That I could be a filmmaker. I was planning to be a film critic and didn't think filmmaking was for me. I was living with UCLA film students, all of whom were making a biker film for Roger Corman. That was not for me. It was just declassé. I was an academic. Then I saw this movie where this guy writes in his journal. Then he goes out and steals some stuff. Then he writes in his journal, talks to his neighbor, the police come and visit him. He writes in his journal. I knew I could make a movie like that, so maybe there was a place for me. Three years later I wrote Taxi Driver which is that movie. So, on that morning, in March 1969, watching Pickpocket two seeds fell into the petri dish. One became the book and the other became the films. And it took them about 50 years for them to meet on First Reformed when I finally tied the two insights together, that bridge of style and self expression.
From what I understand about Transcendental Style, it’s not exclusive to cinema.
Cinema is actually one of the most difficult uses for it. Cinema is geared to do the opposite. Cinema is action, empathy, emotion. The traditional arts are much closer to transcendental style:  a rock garden, floral arrangement, composition, the architecture of a church...these are meditative, calming spaces. Certain paintings have it, like Rothko. It's easier to have the contemplative style in other arts. Film is the most resistant because it's identity is based on emotion and empathy. You see a picture and you make a connection to it. You see a person, you empathize with them- and then they move! So what you have with film is action and empathy, neither of which are really in the transcendental toolkit. You have to turn them against themselves if you are going to try to make film with the kind of contemplative value that art or music can have.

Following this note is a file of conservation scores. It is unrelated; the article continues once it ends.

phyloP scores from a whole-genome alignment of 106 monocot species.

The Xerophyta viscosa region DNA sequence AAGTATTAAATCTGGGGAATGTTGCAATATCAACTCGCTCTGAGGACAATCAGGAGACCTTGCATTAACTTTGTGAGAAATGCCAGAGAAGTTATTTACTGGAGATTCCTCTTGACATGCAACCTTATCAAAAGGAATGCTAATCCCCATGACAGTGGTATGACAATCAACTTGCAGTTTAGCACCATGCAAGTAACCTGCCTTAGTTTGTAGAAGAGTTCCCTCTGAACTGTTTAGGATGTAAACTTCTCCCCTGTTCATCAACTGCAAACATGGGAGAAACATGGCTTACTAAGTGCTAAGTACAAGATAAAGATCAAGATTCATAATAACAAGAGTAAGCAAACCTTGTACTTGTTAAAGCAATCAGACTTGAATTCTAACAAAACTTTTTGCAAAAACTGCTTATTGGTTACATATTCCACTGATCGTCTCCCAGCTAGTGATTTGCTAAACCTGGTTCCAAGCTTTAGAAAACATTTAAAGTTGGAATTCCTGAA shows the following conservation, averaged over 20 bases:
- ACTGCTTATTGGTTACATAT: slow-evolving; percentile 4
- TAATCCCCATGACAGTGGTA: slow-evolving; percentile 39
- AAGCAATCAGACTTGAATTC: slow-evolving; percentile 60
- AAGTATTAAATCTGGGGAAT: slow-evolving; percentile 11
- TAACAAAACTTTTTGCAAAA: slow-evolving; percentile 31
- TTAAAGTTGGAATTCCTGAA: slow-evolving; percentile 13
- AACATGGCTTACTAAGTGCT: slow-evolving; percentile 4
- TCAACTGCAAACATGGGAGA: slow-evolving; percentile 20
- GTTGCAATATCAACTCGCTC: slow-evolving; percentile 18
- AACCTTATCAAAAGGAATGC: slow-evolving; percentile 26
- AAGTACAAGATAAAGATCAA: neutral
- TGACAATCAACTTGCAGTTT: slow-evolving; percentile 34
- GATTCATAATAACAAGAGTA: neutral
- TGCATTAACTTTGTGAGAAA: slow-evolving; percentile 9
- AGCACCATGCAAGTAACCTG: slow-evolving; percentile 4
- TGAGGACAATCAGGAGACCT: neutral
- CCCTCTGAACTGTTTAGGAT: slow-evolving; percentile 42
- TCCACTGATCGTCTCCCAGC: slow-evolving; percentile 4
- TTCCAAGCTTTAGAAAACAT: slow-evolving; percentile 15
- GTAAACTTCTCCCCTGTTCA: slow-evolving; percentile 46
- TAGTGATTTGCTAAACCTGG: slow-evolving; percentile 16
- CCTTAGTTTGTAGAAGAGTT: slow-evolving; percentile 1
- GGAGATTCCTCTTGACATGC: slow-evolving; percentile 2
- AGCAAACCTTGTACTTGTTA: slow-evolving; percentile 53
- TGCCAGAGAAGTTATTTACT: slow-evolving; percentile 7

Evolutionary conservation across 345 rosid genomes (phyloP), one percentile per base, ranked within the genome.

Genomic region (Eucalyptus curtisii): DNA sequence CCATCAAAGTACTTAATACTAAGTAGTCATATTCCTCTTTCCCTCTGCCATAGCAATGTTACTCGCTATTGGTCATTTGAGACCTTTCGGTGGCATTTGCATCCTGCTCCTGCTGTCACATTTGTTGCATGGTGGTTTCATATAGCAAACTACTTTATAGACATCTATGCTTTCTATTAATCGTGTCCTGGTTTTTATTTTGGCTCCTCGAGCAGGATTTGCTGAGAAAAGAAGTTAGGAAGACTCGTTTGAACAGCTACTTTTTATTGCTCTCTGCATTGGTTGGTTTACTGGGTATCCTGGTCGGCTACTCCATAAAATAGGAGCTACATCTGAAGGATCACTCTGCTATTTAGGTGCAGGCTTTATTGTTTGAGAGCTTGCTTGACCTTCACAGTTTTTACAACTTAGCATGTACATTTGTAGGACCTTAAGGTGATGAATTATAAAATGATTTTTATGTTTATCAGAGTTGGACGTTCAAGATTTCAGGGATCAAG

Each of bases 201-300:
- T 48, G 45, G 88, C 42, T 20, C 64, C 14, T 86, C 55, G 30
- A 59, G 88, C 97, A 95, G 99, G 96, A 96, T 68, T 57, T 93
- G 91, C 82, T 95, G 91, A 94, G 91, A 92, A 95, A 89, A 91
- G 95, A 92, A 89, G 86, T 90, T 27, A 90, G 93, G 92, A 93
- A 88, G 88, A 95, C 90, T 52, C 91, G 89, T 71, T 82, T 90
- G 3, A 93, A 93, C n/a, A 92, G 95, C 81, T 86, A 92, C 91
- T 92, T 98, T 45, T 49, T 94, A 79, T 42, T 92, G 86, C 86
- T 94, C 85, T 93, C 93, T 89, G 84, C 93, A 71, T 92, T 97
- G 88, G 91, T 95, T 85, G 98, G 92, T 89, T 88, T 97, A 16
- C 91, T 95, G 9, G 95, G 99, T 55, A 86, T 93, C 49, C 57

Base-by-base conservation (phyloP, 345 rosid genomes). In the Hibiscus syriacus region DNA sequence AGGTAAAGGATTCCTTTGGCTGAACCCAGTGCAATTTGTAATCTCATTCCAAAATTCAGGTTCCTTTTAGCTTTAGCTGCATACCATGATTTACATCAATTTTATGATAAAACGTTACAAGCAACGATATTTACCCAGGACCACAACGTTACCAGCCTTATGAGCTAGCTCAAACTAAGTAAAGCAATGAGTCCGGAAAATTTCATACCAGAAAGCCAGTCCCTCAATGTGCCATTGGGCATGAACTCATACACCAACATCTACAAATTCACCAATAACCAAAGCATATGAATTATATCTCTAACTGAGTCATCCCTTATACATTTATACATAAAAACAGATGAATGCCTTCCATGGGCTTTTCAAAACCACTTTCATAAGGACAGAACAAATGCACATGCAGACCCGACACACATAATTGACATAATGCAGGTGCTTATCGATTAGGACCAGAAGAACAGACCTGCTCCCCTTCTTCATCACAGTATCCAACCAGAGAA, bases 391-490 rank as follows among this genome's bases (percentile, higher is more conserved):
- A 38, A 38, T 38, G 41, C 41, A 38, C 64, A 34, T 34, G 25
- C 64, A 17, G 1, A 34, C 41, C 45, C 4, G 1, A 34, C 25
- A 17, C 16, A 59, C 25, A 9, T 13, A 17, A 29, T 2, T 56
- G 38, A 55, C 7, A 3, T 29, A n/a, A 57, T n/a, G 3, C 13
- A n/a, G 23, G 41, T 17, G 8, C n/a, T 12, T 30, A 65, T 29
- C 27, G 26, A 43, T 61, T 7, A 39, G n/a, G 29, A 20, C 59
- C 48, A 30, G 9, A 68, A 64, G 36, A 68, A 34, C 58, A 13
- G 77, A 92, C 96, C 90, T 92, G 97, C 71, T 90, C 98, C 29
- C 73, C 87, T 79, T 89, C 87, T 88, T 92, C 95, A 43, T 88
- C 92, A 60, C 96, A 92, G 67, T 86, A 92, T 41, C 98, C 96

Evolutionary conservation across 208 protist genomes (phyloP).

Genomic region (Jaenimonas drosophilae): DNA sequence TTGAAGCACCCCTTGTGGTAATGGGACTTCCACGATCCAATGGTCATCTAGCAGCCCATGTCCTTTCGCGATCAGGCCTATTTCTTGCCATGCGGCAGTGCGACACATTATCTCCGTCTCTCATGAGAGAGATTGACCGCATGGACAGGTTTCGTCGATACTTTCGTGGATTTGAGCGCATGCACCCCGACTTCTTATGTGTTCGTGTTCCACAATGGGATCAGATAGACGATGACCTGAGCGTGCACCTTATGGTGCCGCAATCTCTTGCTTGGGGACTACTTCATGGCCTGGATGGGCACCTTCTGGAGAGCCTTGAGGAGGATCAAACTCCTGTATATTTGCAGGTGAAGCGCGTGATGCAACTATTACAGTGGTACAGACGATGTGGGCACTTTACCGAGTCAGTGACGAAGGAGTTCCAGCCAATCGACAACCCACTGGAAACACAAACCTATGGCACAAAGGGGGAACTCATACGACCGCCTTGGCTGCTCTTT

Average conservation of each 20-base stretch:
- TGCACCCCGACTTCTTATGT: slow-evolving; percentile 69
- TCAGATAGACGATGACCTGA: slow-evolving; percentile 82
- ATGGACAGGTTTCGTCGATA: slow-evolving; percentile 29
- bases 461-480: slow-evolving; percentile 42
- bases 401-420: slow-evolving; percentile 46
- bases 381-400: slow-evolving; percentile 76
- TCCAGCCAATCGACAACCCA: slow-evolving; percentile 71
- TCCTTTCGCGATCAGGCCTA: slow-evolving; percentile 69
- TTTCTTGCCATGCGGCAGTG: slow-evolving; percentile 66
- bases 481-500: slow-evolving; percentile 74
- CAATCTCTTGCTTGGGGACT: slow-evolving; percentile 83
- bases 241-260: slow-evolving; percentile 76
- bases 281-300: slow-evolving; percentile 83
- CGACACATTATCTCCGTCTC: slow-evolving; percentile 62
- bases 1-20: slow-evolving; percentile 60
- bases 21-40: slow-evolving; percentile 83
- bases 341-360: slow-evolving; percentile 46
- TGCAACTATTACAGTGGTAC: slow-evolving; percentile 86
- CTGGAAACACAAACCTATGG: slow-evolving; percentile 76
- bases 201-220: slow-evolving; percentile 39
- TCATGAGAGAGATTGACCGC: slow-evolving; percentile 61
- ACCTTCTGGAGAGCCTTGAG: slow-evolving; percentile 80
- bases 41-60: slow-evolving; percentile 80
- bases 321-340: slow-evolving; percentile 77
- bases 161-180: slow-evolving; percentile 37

How did you learn about art?
I came to the world of visual expression very late. In my background, If you wanted him to say something, you said it with words or music, not with imagery. I grew up in churches that looked like courtrooms. They were very spare. There were no statutes. The crucifix didn't have a body on it. We had rejected all of that Roman Catholic imagery. and never thought too much about visual ideas.  When I came to Los Angeles I had to learn that images are ideas just as much as words. Charles Eames was really the first person that helped me to understand that objects and images are ideas. It's not a word, it's not an iphone. It's what it is.
Did you ever consider making film as art in the vein of Warhol or Maya Deren?

I was interested in all of the avant garde. The ones I sparked to at that time were Michael Snow, Bruce Conner, Bruce Bailey, Stan Brakhage. I remember turning Marty on to Kenneth Anger. But that was all outside of commercial cinema, and I was in commercial cinema. I was reviewing commercial movies. My interest in movies as visuals was always a kind of tangential. I never could see myself doing anything like that. I still can't. 
How did you connect with other filmmakers?
Those connections occur simply because you're all in the same place. When you're starting out, the most powerful tool is networking. That's why the best film schools are in New York and LA. The most networks are there and the money is there. And if you can network next to the money, that's how you get a career. So you're all just sort of trying to vector off each other. “How can I use Marty, how can Marty use me…” Career and ambition-wise George and Steven were much more commercial than me,  but that didn’t mean we couldn’t use each other.Then after you start having some success and you each form your own little world and those connections are lost. I don't see it so much as soul brothers as just a pack of animals and trying to use each other to survive. If you fall behind the pack too bad for you. Nobody's doing anything out of charity.